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You will see the OTR button in your chat screen to initiate a secure chat channel.

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OTR uses a public-private key encryption to encrypt your conversation. You will need to generate a private key by clicking the ‘Generate’ button from the OTR screen before you can use OTR to encrypt your conversations.

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The OTR Plugin creates four privacy levels, and we can enable a private chat by clicking the OTR button.

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Your private conversation will start in an ‘unverified’ mode until you authenticate your buddies.

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You can authenticate your buddy by selecting ‘Authenticate Buddy’ from the OTR Menu.

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There are 3 options to authenticate a buddy : by a question and answer, a shared secret, or by verifying your buddy OTR fingerprint.

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To authenticate using a question, pick a question whose answer is known only to you and your buddy. Enter the question and the correct answer.

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Wait for your buddy to enter the answer too. If the answers don’t match, then either your buddy made a mistake typing in the answer, or you may be talking to an impostor.

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If your buddy answers the question correctly, then the OTR status of your conversation will change to ‘Private’.

The next method of authentication is by setting up a shared secret key between you and your buddy.

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Enter the shared secret into the field provided in the Authenticate Buddy dialog box. Once you enter the secret and hit OK, your buddy will be asked to do exactly the same thing. If you both enter the same text, then OTR will accept that you are really talking to your buddy. Otherwise, OTR reports that authentication has failed. This either means that your buddy made a mistake typing in the text, or it may mean that someone is intercepting your communication.

The last method of authentication is by manually matching yours and your buddy OTR fingerprint.

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You and your buddy will need another secure channel, for example speaking through the phone, to exchange the OTR fingerprints.

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If the fingerprint matches with the fingerprint that your buddy told you, choose the ‘I have’ option from the drop down list, and then click the ‘Authenticate’ button. Once you do this, the OTR status will change to ‘Private’. Note that you only need to do this once per buddy (or once per fingerprint, if your buddy has more than one fingerprint). OTR will remember which fingerprints you have marked as verified.


Pidgin has a lot more features that we didn’t mention, because it is impossible to cover all these features in one short article. You can read these articles to learn other useful tips and tricks on Pidgin:

Please feel free to discuss any useful tips on Pidgin with the other fellow readers in the comments section.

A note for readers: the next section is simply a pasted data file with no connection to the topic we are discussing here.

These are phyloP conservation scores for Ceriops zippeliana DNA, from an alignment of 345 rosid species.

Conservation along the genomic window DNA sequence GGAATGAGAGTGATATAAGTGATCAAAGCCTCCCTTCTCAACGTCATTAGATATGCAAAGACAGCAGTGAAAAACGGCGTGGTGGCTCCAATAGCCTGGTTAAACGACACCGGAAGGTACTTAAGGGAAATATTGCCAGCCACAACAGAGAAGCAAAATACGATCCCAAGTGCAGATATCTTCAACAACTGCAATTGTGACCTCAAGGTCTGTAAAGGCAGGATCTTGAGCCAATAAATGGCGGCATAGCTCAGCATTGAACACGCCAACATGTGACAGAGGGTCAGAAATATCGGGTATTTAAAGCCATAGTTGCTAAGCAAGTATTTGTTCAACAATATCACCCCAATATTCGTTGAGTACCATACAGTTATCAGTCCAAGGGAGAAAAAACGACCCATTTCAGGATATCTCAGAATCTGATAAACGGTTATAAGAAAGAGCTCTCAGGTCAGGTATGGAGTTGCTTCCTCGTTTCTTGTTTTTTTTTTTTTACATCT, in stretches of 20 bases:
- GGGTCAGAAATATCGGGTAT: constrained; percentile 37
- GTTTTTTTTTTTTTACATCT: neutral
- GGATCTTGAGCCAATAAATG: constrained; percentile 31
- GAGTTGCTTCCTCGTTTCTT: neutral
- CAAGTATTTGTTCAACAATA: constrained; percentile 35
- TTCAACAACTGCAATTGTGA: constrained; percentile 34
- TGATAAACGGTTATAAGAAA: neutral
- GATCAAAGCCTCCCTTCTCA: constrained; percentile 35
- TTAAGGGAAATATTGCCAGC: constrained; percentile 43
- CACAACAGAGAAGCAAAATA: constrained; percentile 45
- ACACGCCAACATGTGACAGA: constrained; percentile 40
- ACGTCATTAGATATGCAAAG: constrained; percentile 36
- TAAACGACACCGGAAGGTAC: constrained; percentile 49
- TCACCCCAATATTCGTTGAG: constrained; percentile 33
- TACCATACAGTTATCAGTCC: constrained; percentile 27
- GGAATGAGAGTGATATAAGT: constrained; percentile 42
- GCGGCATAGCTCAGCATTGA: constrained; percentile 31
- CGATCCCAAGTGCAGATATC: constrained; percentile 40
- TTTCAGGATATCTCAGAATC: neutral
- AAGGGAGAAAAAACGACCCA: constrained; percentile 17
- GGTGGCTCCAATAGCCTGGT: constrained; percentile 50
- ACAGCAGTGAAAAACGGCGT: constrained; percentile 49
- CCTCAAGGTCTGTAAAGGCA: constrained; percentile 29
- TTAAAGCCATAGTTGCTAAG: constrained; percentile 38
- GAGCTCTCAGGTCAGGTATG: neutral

Download Pidgin from pidgin.im

Zainul spends his time trying to make technology more productive, whether it’s Microsoft Office applications, or learning to use web applications to save time.

  • Published 12/23/10

Comments (14)

  1. Michael

    Hmm, This is the first of heard of pidgin. I’m using trillian 5 and am very happy with it. What is the advantage of using pidgin over other chat clients?

  2. mcpower

    Trillian 5 beats this.

  3. Daniel

    @Michael
    I think Pidgin is the best Messenger for Unix Systems, i using it with my Ubuntu.
    But in Windows, Trillian 4/5 is the choice. Trillian got all Features that Pidgin has, and a little more.

    But Pidgin is completely free, while only a Lite (and also very good) Version of Trillian is free.

  4. rino

    pidgin is nice and all but the problem is it feels and looks amateurish. yeah functionality it is good but in the long run, you are dealing with the interface that looks and feel amateur.

  5. asdf-chan

    Very good article. Hopefully more IM-user will switch to pidgin and use OTR and Jabber of course.

    @rino
    What’s the point of having a fancy gui for a messenger, srsly … you people need to set your priority in software different. Do you also stop listening to music if the lead singer is an ugly chick?

  6. Daniel

    @asdf-chan
    no, but if it’s ripped as a 27 kbit mp3, the song is the same, but it sounds terrible…

  7. asdf-chan

    @Daniel
    Yeah that makes sense, because of the quality loss but only because a gui isn’t fancy doesn’t mean the software itself is bad.

  8. ashish

    Hi…… this program has one SERIOUS bug… it replaces the avatar in gtalk to blank or pidgin’s avatar…
    it should take the gtalk avatar only..
    can somebody tell the developer about this ??

    thanks.

  9. Hatryst

    Hey, so this is the right formula?
    No, it is the quadratic formula :D

  10. Devendra Dave

    How sad, Ubuntu removed this as the default chat client now with the distribution :(

  11. lonewolf74

    Another nice option for multi-protocol chat is meebo.com if you need something web-based (say, at a corporate environment). It’s been around for a few years and works very well for the basics. There are also plug-ins for voice and video chat for meebo, if I’m not mistaken.

  12. Cencen

    Yahoo Messenger can connect with cisco vpn automatically, but Pidgin can’t connect.

  13. Immortalgeek

    I use pidgin on my linux machine. But on windows i prefer Digsby. Its UI is better than pidgin

  14. zaiger

    Pidgin to IRC? lol n00bs. SSH/Screen IRSSI is the only leet way to IRC.